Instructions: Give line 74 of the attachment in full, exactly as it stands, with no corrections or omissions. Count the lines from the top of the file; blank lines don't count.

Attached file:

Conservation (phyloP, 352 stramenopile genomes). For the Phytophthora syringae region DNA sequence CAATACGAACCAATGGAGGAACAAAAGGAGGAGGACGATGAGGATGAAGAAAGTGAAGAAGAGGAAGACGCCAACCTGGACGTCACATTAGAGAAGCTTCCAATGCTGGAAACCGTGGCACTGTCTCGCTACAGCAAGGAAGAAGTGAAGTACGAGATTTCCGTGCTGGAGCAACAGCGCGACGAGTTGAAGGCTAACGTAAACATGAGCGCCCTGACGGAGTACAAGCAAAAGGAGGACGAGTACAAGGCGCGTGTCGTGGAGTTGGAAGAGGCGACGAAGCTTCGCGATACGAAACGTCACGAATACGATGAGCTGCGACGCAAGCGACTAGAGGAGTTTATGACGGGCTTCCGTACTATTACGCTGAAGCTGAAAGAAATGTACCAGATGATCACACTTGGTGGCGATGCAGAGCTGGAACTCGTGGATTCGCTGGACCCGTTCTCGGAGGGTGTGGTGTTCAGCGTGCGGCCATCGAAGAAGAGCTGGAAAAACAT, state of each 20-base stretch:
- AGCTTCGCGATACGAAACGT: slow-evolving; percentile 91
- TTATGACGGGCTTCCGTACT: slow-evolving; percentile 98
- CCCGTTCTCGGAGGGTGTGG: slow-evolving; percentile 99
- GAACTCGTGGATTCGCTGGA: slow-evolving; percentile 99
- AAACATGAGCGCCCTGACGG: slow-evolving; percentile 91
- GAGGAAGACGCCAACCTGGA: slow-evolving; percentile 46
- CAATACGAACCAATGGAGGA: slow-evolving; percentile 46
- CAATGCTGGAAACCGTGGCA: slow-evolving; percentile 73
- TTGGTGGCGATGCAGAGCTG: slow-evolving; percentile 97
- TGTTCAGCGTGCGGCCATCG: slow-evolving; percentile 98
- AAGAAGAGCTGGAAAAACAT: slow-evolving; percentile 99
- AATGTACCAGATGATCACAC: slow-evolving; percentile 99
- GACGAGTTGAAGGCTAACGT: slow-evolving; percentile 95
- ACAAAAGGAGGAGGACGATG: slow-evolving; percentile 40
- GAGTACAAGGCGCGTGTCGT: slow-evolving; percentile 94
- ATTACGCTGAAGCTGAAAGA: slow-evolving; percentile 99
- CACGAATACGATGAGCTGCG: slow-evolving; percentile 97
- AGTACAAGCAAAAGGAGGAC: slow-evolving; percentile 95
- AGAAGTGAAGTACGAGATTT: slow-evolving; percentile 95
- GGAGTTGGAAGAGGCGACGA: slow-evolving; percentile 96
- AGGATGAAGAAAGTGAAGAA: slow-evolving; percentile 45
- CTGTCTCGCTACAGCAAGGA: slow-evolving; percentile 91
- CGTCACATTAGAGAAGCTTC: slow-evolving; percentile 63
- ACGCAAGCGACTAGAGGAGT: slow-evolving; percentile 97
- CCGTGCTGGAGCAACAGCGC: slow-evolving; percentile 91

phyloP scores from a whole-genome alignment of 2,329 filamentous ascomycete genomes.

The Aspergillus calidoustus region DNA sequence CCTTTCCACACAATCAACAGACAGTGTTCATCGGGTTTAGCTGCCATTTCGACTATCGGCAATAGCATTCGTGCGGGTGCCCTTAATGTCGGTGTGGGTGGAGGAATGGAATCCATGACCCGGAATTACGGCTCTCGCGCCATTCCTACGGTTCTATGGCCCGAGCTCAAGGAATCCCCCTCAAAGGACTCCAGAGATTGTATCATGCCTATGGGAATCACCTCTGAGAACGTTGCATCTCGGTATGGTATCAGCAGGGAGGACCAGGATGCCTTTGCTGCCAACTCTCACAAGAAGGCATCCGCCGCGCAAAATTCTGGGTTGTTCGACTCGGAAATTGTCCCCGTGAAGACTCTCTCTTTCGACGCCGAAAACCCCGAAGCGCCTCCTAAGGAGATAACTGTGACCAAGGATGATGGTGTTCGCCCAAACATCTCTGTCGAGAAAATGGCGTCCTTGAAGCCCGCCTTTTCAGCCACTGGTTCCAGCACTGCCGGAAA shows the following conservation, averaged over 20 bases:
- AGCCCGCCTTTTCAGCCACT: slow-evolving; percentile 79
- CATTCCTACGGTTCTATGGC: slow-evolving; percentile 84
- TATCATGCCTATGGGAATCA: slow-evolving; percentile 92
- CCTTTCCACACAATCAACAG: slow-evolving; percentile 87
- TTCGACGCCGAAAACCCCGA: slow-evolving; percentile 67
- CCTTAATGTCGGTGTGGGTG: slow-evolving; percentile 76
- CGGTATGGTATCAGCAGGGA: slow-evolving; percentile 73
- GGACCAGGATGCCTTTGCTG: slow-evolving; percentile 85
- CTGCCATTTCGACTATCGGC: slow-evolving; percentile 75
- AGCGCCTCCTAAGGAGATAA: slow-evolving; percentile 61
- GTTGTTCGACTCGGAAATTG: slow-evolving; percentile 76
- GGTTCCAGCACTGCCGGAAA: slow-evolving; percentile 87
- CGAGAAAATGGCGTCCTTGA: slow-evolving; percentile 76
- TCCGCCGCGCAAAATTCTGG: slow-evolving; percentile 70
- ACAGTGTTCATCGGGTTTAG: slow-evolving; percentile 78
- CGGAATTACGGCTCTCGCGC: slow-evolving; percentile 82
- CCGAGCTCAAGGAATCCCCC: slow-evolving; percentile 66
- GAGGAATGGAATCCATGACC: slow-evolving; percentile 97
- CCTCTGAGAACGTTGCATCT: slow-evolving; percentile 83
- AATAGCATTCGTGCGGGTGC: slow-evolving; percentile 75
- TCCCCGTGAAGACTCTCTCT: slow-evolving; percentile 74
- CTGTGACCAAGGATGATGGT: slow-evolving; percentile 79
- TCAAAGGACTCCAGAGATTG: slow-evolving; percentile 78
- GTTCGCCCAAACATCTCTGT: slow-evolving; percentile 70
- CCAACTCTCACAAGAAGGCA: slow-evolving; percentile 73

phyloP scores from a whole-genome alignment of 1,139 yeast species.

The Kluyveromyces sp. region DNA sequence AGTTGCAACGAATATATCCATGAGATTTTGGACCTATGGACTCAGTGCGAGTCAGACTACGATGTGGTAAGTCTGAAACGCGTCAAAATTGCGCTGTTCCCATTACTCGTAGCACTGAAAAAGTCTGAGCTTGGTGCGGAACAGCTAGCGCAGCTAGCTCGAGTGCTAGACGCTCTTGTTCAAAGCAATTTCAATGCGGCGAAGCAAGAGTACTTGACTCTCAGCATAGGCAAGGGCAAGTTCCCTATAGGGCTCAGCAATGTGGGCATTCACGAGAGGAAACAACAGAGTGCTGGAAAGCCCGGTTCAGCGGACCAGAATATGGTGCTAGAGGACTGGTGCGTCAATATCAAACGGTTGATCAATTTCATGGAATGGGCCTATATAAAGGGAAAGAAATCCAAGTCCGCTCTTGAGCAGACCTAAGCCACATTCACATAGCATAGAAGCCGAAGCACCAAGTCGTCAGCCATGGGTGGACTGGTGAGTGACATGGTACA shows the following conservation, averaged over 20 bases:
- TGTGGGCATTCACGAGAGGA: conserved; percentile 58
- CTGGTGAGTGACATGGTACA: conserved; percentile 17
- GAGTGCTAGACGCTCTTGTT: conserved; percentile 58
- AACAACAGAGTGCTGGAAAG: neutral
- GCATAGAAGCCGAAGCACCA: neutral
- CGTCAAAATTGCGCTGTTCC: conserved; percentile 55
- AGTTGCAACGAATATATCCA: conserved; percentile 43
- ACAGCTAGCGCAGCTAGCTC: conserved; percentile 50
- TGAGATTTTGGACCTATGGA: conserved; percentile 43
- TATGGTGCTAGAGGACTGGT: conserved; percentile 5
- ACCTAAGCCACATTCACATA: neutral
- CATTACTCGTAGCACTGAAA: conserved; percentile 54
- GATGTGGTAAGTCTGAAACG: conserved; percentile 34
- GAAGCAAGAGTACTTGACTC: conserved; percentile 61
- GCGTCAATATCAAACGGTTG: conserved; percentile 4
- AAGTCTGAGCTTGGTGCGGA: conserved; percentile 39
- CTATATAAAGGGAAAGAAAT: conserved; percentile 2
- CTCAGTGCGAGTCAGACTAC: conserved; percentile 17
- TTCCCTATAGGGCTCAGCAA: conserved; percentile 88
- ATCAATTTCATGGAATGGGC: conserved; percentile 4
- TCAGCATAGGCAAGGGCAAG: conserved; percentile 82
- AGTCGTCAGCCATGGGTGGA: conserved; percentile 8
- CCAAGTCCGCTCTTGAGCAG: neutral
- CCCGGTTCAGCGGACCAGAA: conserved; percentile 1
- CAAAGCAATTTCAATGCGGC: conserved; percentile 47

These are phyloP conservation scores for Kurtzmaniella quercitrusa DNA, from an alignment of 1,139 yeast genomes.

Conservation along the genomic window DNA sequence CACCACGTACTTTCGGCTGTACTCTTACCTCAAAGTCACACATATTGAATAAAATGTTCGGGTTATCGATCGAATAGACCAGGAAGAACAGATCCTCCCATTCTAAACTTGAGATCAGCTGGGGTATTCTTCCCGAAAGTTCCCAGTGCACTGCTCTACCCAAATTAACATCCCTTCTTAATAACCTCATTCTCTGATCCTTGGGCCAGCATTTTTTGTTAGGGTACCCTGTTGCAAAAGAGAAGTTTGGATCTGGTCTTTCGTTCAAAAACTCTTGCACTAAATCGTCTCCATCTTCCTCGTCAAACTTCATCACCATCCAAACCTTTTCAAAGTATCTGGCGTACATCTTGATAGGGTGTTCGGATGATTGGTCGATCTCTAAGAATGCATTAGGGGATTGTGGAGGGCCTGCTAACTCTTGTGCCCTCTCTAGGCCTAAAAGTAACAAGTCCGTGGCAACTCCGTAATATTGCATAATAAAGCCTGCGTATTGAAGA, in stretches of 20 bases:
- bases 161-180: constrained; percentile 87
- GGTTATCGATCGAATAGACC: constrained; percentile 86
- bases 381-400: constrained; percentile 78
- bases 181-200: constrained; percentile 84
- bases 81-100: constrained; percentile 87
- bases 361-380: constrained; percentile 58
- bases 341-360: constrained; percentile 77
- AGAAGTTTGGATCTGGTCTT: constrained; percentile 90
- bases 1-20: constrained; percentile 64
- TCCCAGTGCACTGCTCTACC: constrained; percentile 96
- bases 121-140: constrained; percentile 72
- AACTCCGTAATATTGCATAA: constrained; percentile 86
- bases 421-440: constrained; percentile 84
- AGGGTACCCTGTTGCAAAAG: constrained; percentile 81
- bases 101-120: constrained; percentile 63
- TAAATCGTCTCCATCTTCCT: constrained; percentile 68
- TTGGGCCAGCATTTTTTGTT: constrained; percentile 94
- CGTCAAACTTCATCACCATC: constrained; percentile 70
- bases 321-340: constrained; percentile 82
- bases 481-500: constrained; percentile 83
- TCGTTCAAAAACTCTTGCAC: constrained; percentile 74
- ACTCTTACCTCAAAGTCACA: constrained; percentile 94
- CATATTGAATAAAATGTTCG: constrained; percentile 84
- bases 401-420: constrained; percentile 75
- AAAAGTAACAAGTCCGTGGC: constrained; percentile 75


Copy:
- TTCCCTATAGGGCTCAGCAA: conserved; percentile 88